There were two sights to greet me when I stepped out of the car at the 18th Annual Gathering of The Nick Adams Society. The first -- a deliriously happy subset of mates on the verge of killing a bottle of Caol Ila (the best whisky this year, but not quite as fine as last year's Bowmore Darkest) -- was pretty much a given. The second was not: the supply of this year's music did not issue forth from a Montreal Boom-Box, but from a jauntily propped iPod and a pair of high-end computer speakers.
I was amused, and made a few snide comments ("Aren't we too old to fall for the hype? Hey, that's not the U2 model, is it? It is?! Oh, we are definitely too old to listen to that shite!"). But over the course of the next day and a half, I became duly impressed -- won over, even.
This is my wife's birthday present:
She gets it tomorrow, the day before she boards a plane for San Francisco. In past business trips, she's been able to get a whack of work done on her lap-top while flying. What with the latest scares, the only thing she can now expect from her long flight is bad food, dodgy customer service, and unpredictable company (the terrorists have succeeded, damn their eyes!!). I have loaded this little gizmo to the walls with four gigs of her favourite music, while practising the greatest of restraint and not embedding one single tune that would qualify as one of my personal favourites (anything from these guys, for example). Here's hoping it makes her flight and her time away a shade more enjoyable.
Now, as I've noted before, I have become a Linux man. So when I first went shopping for an MP3 player, I wondered if there mightn't be something on the market that plays OGG. files (if you haven't played around with sound files, OGGs generally have a greater "depth" to them than AAC. or WAV. files, do -- nevermind MP3s). There is, in fact, quite a variety of players that support OGG files, so I stood in the MP3 aisle of a sound superstore and pondered all my options.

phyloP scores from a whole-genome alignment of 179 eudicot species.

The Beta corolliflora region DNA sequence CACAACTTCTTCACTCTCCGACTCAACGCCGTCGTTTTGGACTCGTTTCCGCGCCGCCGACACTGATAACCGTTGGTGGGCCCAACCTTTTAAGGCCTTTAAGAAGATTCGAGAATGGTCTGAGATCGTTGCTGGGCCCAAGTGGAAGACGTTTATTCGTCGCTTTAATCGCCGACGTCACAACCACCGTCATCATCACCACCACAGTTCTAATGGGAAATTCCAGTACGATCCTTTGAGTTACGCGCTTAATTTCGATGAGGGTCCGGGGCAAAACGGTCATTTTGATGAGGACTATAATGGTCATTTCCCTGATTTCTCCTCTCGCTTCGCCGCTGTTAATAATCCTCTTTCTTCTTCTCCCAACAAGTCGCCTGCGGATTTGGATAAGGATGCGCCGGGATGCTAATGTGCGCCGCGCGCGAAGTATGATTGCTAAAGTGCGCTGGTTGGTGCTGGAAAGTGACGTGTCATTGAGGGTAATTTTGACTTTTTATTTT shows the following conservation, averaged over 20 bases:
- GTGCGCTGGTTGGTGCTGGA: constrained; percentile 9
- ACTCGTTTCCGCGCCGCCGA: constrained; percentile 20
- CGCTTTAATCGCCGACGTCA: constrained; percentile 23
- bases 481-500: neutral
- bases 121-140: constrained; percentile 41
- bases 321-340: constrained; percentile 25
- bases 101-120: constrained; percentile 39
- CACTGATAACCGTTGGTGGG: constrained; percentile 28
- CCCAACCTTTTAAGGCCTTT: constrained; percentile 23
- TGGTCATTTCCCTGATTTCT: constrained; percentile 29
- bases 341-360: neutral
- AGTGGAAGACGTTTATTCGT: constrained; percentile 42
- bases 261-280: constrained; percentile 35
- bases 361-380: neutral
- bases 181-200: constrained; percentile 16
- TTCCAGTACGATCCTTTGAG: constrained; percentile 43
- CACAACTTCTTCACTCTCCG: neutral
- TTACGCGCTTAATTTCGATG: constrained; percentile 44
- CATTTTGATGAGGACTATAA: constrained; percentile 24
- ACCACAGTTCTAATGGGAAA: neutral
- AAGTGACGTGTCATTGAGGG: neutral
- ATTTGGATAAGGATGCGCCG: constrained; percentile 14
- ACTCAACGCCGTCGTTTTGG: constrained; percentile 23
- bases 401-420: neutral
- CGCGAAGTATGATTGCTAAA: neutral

And pondered. And pondered.
And gradually took note of just how many freaking options there are for iPods. Dock 'em here, or dock 'em in this, or hook 'em up to this baby. You say you'd like to listen to your iPod while driving? Well you can!
Throw in the fact that I, your humble scribe, qualify by default as "the geek" in our marriage and it suddenly became clear that the decision was made for me.
In theory I am all for challenging iPod's command of this very significant corner of the market. I have purchased nothing from iTunes, and do not foresee the day when that will change. But at this moment, I'm guessing the suits at Apple get on their knees every morning and thank the Maker for Tony Fadell, much the way John Travolta and Sam Jackson do for Quentin Tarantino. Thanks to Fadell, iPod does not simply "have control" of this market: it owns it.
iPod still won't play OGGs, but that's become a moot point. At a certain age (*ahem*), you're no longer able to differentiate soundfile dynamics in earphones the size of jelly-beans. When I need the sound quality, I play the CD. When I need background music (which, for a kitchen guy like me, and a commuting woman like my wife, is 99% of the time), a half-decent docking station is just the thing.
Filling the iPod has been fun -- it scratches the geek itch to lurk among Linux forums, take notes and ascend the learning curve. Thanks to Linux, I'm able to rip a number of my wife's favourite discs, despite Sony's (to name just one corporation) abominable copy-protection programs. Understand: I'm not advocating music stealing. I walk the line in that regard, because I've got enough musician friends to keep me honest.
I've already paid to listen to the music; I am not now, nor have I ever been, a "file sharer"; I just want to play the music on my chosen device. But these copy protection programs are heinous things -- they are, in fact, much more agressive than mere "protection". The old department store adage, "When someone steals, we all pay the price" takes a nasty turn with these computer-hashing execute-files. They're the equivalent of walking in to a store, and being forced to leave your pants behind when you exit. No thanks.
So now my wife has 900 songs of her music tucked into a device the size of a cheap cigarette lighter. I'm looking at the growing pile of homemade CDs (again: perfectly legal transfers of purchased MP3s to CD) on our stereo -- discs fated for a landfill, when they finally glitch. And I'm thinking, How many of those failed CDs would it take to justify the expense of....